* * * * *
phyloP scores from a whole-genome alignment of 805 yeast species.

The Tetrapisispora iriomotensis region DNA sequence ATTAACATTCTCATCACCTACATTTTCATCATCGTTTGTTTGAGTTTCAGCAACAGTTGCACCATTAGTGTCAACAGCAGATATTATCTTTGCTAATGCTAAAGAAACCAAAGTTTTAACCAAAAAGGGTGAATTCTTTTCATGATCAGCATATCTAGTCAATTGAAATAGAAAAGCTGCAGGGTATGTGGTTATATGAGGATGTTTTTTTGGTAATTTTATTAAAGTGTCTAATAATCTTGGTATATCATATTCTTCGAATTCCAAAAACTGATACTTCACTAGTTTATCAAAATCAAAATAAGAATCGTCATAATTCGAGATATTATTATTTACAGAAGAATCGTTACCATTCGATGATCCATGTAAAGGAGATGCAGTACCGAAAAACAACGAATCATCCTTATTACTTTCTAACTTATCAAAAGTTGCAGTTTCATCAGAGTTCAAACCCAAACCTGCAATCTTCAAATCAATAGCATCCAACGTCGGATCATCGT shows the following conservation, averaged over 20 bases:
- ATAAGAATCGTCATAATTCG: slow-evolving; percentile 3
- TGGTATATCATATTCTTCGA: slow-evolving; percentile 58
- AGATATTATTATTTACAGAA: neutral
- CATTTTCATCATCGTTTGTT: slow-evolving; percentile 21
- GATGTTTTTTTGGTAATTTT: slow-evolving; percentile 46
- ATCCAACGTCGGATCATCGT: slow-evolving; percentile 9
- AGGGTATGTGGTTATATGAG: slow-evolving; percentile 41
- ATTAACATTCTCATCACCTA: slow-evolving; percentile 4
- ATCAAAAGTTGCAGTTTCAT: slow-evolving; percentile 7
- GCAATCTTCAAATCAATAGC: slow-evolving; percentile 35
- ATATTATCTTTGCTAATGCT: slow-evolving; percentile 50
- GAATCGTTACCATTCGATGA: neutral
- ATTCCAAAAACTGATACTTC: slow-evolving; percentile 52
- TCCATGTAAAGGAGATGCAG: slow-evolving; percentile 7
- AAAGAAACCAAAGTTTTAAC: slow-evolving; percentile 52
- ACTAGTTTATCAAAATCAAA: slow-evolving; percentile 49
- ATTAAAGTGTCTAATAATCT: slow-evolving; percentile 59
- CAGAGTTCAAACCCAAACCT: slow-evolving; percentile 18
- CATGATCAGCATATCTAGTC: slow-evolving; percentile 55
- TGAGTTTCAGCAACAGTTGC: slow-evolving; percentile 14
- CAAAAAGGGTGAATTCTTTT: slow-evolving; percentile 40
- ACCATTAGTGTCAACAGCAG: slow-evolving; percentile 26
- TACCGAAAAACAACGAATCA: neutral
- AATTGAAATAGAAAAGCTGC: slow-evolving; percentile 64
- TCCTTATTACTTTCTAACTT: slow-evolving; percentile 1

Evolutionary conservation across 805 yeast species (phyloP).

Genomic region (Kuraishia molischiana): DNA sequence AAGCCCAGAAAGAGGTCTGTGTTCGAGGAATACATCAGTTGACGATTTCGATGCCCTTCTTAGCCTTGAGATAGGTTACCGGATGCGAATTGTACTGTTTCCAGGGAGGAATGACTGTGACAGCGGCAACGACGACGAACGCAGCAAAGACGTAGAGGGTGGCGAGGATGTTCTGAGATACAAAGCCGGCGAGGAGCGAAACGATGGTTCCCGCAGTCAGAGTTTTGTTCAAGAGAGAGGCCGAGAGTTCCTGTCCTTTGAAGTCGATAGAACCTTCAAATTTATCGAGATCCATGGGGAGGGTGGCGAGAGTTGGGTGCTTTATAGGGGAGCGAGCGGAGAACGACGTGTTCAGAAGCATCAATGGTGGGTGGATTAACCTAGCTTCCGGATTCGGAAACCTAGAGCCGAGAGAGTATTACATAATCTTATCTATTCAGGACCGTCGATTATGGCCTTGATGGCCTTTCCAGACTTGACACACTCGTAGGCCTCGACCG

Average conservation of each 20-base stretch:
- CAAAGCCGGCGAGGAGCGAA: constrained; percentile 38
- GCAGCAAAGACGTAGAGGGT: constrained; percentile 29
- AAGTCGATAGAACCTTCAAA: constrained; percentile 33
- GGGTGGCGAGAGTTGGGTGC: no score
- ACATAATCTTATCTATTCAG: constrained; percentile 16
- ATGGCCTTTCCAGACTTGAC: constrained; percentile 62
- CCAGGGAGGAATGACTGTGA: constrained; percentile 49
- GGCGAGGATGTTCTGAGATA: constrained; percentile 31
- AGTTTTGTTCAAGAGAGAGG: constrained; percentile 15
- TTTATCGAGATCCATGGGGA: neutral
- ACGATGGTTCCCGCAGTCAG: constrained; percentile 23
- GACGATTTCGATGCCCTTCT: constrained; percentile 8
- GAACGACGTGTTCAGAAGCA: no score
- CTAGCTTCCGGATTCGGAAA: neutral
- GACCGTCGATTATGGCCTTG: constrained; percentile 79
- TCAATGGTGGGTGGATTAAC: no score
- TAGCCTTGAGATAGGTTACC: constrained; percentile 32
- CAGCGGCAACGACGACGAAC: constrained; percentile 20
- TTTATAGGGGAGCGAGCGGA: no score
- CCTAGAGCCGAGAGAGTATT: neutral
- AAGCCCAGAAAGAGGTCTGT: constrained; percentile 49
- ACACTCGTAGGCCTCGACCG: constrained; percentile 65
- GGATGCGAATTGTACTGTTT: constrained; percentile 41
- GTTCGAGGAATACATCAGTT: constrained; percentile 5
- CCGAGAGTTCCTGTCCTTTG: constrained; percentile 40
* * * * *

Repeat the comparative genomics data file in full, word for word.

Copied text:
phyloP scores from a whole-genome alignment of 805 yeast species.

The Tetrapisispora iriomotensis region DNA sequence ATTAACATTCTCATCACCTACATTTTCATCATCGTTTGTTTGAGTTTCAGCAACAGTTGCACCATTAGTGTCAACAGCAGATATTATCTTTGCTAATGCTAAAGAAACCAAAGTTTTAACCAAAAAGGGTGAATTCTTTTCATGATCAGCATATCTAGTCAATTGAAATAGAAAAGCTGCAGGGTATGTGGTTATATGAGGATGTTTTTTTGGTAATTTTATTAAAGTGTCTAATAATCTTGGTATATCATATTCTTCGAATTCCAAAAACTGATACTTCACTAGTTTATCAAAATCAAAATAAGAATCGTCATAATTCGAGATATTATTATTTACAGAAGAATCGTTACCATTCGATGATCCATGTAAAGGAGATGCAGTACCGAAAAACAACGAATCATCCTTATTACTTTCTAACTTATCAAAAGTTGCAGTTTCATCAGAGTTCAAACCCAAACCTGCAATCTTCAAATCAATAGCATCCAACGTCGGATCATCGT shows the following conservation, averaged over 20 bases:
- ATAAGAATCGTCATAATTCG: slow-evolving; percentile 3
- TGGTATATCATATTCTTCGA: slow-evolving; percentile 58
- AGATATTATTATTTACAGAA: neutral
- CATTTTCATCATCGTTTGTT: slow-evolving; percentile 21
- GATGTTTTTTTGGTAATTTT: slow-evolving; percentile 46
- ATCCAACGTCGGATCATCGT: slow-evolving; percentile 9
- AGGGTATGTGGTTATATGAG: slow-evolving; percentile 41
- ATTAACATTCTCATCACCTA: slow-evolving; percentile 4
- ATCAAAAGTTGCAGTTTCAT: slow-evolving; percentile 7
- GCAATCTTCAAATCAATAGC: slow-evolving; percentile 35
- ATATTATCTTTGCTAATGCT: slow-evolving; percentile 50
- GAATCGTTACCATTCGATGA: neutral
- ATTCCAAAAACTGATACTTC: slow-evolving; percentile 52
- TCCATGTAAAGGAGATGCAG: slow-evolving; percentile 7
- AAAGAAACCAAAGTTTTAAC: slow-evolving; percentile 52
- ACTAGTTTATCAAAATCAAA: slow-evolving; percentile 49
- ATTAAAGTGTCTAATAATCT: slow-evolving; percentile 59
- CAGAGTTCAAACCCAAACCT: slow-evolving; percentile 18
- CATGATCAGCATATCTAGTC: slow-evolving; percentile 55
- TGAGTTTCAGCAACAGTTGC: slow-evolving; percentile 14
- CAAAAAGGGTGAATTCTTTT: slow-evolving; percentile 40
- ACCATTAGTGTCAACAGCAG: slow-evolving; percentile 26
- TACCGAAAAACAACGAATCA: neutral
- AATTGAAATAGAAAAGCTGC: slow-evolving; percentile 64
- TCCTTATTACTTTCTAACTT: slow-evolving; percentile 1

Evolutionary conservation across 805 yeast species (phyloP).

Genomic region (Kuraishia molischiana): DNA sequence AAGCCCAGAAAGAGGTCTGTGTTCGAGGAATACATCAGTTGACGATTTCGATGCCCTTCTTAGCCTTGAGATAGGTTACCGGATGCGAATTGTACTGTTTCCAGGGAGGAATGACTGTGACAGCGGCAACGACGACGAACGCAGCAAAGACGTAGAGGGTGGCGAGGATGTTCTGAGATACAAAGCCGGCGAGGAGCGAAACGATGGTTCCCGCAGTCAGAGTTTTGTTCAAGAGAGAGGCCGAGAGTTCCTGTCCTTTGAAGTCGATAGAACCTTCAAATTTATCGAGATCCATGGGGAGGGTGGCGAGAGTTGGGTGCTTTATAGGGGAGCGAGCGGAGAACGACGTGTTCAGAAGCATCAATGGTGGGTGGATTAACCTAGCTTCCGGATTCGGAAACCTAGAGCCGAGAGAGTATTACATAATCTTATCTATTCAGGACCGTCGATTATGGCCTTGATGGCCTTTCCAGACTTGACACACTCGTAGGCCTCGACCG

Average conservation of each 20-base stretch:
- CAAAGCCGGCGAGGAGCGAA: constrained; percentile 38
- GCAGCAAAGACGTAGAGGGT: constrained; percentile 29
- AAGTCGATAGAACCTTCAAA: constrained; percentile 33
- GGGTGGCGAGAGTTGGGTGC: no score
- ACATAATCTTATCTATTCAG: constrained; percentile 16
- ATGGCCTTTCCAGACTTGAC: constrained; percentile 62
- CCAGGGAGGAATGACTGTGA: constrained; percentile 49
- GGCGAGGATGTTCTGAGATA: constrained; percentile 31
- AGTTTTGTTCAAGAGAGAGG: constrained; percentile 15
- TTTATCGAGATCCATGGGGA: neutral
- ACGATGGTTCCCGCAGTCAG: constrained; percentile 23
- GACGATTTCGATGCCCTTCT: constrained; percentile 8
- GAACGACGTGTTCAGAAGCA: no score
- CTAGCTTCCGGATTCGGAAA: neutral
- GACCGTCGATTATGGCCTTG: constrained; percentile 79
- TCAATGGTGGGTGGATTAAC: no score
- TAGCCTTGAGATAGGTTACC: constrained; percentile 32
- CAGCGGCAACGACGACGAAC: constrained; percentile 20
- TTTATAGGGGAGCGAGCGGA: no score
- CCTAGAGCCGAGAGAGTATT: neutral
- AAGCCCAGAAAGAGGTCTGT: constrained; percentile 49
- ACACTCGTAGGCCTCGACCG: constrained; percentile 65
- GGATGCGAATTGTACTGTTT: constrained; percentile 41
- GTTCGAGGAATACATCAGTT: constrained; percentile 5
- CCGAGAGTTCCTGTCCTTTG: constrained; percentile 40